The aforesaid object and features of the present invention will be apparent from a reading of the ensuing part of the specification in conjunction with the accompanying drawings which indicate an embodiment of the invention. Referring to FIG. 1, shown at 1 is an electric motor adapted to drive an electromobile. In this respect, it is assumed that a magnetic field is constant and a torque is proportional to an armature current. Shown at 2 is a change gear with a clutch, which consists of a clutch and gears, at 3 a differential reduction gear, at 4 a driving wheel; at 5 a device for detecting the r.p.m. of an output shaft of an electric motor, at 6 a speed detecting device for detecting the speed of an electromobile, at 7 a clutch driving circuit for driving an electromagnetic solenoid or a hydraulic electromagnetic valve or the like, which is built in the change gear with a clutch 2, at 9 power source consisting of a battery or the like, at 10 a motor controlling circuit for switching the operational mode of the motor driving circuit 8 from one mode to another, according to a command designating a mode such as forward and backward running, heavy load running, and braking, and further controlling a current conducting rate of the motor driving circuit 8, at 11 a current limiter for controlling a maximum value of an armature current according to an output of an armature-current detector 12, at 13 a command circuit for issuing an operational mode and speed commands according to an output signal from an accelerator 14 and a brake gear 15 as well as to an output signal from speed-matching controlling circuit 16, the aforesaid output signal being issued, commensurate with an extent of an accelerating pedal and a brake pedal being trodden, and at 17 a logical circuit for changing gears for selecting among gear ratios, and opening and closing the clutch, commensurate with an output of the armature current detector 12 and an output of the speed detecting device 6.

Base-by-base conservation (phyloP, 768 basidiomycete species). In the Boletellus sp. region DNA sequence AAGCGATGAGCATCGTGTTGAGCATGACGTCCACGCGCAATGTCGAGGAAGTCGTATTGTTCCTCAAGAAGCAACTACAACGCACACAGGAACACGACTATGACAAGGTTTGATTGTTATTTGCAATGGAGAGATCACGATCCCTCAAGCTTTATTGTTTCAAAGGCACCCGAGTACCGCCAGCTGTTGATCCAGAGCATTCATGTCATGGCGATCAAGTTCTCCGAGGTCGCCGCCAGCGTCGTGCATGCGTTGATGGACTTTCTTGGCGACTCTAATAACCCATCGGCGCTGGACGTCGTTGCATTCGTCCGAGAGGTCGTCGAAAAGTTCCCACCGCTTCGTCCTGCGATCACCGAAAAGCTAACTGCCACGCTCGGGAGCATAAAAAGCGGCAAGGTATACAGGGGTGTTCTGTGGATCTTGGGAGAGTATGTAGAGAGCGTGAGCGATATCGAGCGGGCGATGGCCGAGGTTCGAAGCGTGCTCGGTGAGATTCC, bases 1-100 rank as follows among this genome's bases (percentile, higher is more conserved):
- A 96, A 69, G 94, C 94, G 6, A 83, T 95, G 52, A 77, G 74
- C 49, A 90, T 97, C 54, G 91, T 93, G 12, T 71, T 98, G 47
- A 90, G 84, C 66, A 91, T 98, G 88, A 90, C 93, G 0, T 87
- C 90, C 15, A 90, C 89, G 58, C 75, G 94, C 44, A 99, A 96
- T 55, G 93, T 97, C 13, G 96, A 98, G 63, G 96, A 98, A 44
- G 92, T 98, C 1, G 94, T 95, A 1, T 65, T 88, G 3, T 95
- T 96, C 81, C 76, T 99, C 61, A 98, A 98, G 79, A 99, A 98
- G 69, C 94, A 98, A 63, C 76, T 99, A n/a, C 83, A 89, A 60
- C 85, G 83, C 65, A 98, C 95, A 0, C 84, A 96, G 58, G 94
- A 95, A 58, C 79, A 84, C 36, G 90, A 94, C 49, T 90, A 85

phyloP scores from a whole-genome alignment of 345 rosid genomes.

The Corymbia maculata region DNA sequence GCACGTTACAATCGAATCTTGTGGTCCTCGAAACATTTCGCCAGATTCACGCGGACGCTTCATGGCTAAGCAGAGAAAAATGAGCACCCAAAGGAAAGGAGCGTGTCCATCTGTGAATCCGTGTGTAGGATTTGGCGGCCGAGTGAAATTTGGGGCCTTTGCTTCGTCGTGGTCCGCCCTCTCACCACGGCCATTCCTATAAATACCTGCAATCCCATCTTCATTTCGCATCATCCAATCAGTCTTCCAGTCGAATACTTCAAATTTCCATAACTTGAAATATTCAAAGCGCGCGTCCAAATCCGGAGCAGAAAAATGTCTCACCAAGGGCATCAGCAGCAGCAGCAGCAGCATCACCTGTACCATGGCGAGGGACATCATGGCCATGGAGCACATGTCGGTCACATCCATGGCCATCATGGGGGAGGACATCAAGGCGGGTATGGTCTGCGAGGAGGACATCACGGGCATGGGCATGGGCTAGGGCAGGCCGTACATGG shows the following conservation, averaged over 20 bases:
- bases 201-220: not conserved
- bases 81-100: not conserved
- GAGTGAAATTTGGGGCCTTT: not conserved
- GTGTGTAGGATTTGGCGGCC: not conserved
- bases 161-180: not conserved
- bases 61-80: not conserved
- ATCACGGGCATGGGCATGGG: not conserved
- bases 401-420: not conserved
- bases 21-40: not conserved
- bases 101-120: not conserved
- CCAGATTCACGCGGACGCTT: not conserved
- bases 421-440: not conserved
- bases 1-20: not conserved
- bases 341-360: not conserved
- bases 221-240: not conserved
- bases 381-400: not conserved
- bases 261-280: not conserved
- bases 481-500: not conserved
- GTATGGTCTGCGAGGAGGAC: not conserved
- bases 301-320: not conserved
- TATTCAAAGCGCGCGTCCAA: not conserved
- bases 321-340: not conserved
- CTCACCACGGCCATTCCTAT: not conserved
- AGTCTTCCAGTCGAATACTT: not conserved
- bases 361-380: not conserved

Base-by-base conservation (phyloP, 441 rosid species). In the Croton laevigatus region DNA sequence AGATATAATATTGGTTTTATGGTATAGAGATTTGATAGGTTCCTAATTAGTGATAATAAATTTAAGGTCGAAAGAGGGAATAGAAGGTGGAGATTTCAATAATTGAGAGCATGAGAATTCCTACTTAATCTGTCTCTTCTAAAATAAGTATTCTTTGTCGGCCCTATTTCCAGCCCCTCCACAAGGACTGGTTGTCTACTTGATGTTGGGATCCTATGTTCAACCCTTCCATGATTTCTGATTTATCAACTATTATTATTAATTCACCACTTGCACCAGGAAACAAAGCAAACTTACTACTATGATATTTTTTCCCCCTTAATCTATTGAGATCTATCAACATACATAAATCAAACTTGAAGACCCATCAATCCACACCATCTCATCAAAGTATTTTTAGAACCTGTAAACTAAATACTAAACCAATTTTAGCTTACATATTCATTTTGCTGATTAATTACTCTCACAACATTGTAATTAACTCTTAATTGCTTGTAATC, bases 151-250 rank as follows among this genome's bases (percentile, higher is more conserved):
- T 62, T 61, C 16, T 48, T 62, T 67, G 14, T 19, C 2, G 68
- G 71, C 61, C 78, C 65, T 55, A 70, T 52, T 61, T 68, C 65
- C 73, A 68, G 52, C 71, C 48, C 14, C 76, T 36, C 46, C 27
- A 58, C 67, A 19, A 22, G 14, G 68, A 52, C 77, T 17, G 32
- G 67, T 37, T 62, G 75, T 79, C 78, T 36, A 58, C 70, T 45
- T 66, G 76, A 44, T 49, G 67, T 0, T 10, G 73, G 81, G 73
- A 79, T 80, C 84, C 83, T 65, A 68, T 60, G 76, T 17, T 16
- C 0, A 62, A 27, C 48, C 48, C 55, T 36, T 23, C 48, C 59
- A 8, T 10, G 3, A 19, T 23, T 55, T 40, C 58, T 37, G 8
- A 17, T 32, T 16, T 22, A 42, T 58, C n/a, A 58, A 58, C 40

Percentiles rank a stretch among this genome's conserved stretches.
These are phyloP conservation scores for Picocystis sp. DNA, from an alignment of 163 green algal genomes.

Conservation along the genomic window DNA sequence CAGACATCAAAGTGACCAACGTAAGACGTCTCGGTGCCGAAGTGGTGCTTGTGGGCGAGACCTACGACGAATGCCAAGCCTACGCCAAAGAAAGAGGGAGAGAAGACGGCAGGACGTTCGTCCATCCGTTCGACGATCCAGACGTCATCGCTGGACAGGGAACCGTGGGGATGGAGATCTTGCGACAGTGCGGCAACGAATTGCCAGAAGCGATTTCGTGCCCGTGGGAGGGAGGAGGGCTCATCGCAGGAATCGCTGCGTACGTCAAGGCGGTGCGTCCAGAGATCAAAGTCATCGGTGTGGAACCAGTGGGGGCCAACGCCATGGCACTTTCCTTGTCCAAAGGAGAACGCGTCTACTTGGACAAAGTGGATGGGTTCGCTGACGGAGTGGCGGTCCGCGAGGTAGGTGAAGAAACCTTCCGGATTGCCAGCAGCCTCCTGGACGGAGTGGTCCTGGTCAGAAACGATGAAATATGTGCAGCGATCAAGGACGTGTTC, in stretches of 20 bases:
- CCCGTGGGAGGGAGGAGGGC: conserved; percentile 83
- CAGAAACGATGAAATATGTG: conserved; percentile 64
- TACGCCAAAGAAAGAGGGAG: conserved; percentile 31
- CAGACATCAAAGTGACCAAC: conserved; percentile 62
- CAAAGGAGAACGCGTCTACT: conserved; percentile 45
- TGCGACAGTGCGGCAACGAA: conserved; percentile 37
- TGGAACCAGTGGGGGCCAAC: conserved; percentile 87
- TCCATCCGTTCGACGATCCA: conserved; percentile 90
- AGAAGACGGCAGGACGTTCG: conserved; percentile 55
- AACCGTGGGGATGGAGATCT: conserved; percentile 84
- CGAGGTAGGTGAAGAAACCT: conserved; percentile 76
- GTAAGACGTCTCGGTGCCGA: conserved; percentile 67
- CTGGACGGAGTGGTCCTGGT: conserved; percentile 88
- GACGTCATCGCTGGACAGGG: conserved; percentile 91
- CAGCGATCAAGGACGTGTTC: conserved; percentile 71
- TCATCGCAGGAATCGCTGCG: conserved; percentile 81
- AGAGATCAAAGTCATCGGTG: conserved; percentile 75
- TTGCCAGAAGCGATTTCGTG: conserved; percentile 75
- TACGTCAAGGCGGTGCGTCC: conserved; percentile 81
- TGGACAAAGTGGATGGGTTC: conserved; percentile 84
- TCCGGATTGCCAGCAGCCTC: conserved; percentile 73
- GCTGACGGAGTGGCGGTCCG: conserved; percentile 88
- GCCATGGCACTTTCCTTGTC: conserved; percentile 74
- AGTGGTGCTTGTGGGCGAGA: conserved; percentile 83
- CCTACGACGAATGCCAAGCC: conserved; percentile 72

With the aforesaid arrangement, the change gear with a clutch 2 maintains the clutch in a closed condition during an ordinary running of a vehicle, thereby transmitting a torque of an electric motor to the driving wheel 4. At the time of stoppage of a vehicle, a gear ratio is maintained at the maximum. When the accelerating pedal is trodden during the normal running of a vehicle, then an output is produced at the accelerator 14, so that an operational mode of the heavy load running is instructed through the command circuit 13. As a result, a current flows to the electric motor 1 by way of the motor controlling circuit 10, and motor driving circuit 8, with the result that a torque is increased and hence the speed of a vehicle is raised. Meanwhile, when an optimum gear ratio is selected in the logical circuit 17 for changing gears, based on a vehicle speed and armature current, so as to change gear ratio, then an electromagnetic clutch is brought to its open position by the clutch driving circuit 7, and then an electric motor is controlled for a r.p.m. suited for a gear ratio to be changed by the speed-matching controlling circuit 16. Thus, when the electric motor is controlled to the aforesaid r.p.m., the electromagnetic clutch is brought to its closed position by the clutch driving circuit 7. Thereby, a gear ratio is changed automatically so as to provide an optimum gear ratio. As is clear from this, the feature of the present invention lies in the provision of a logical circuit for changing gears for selecting an optimum gear ratio by using an armature current and a vehicle speed.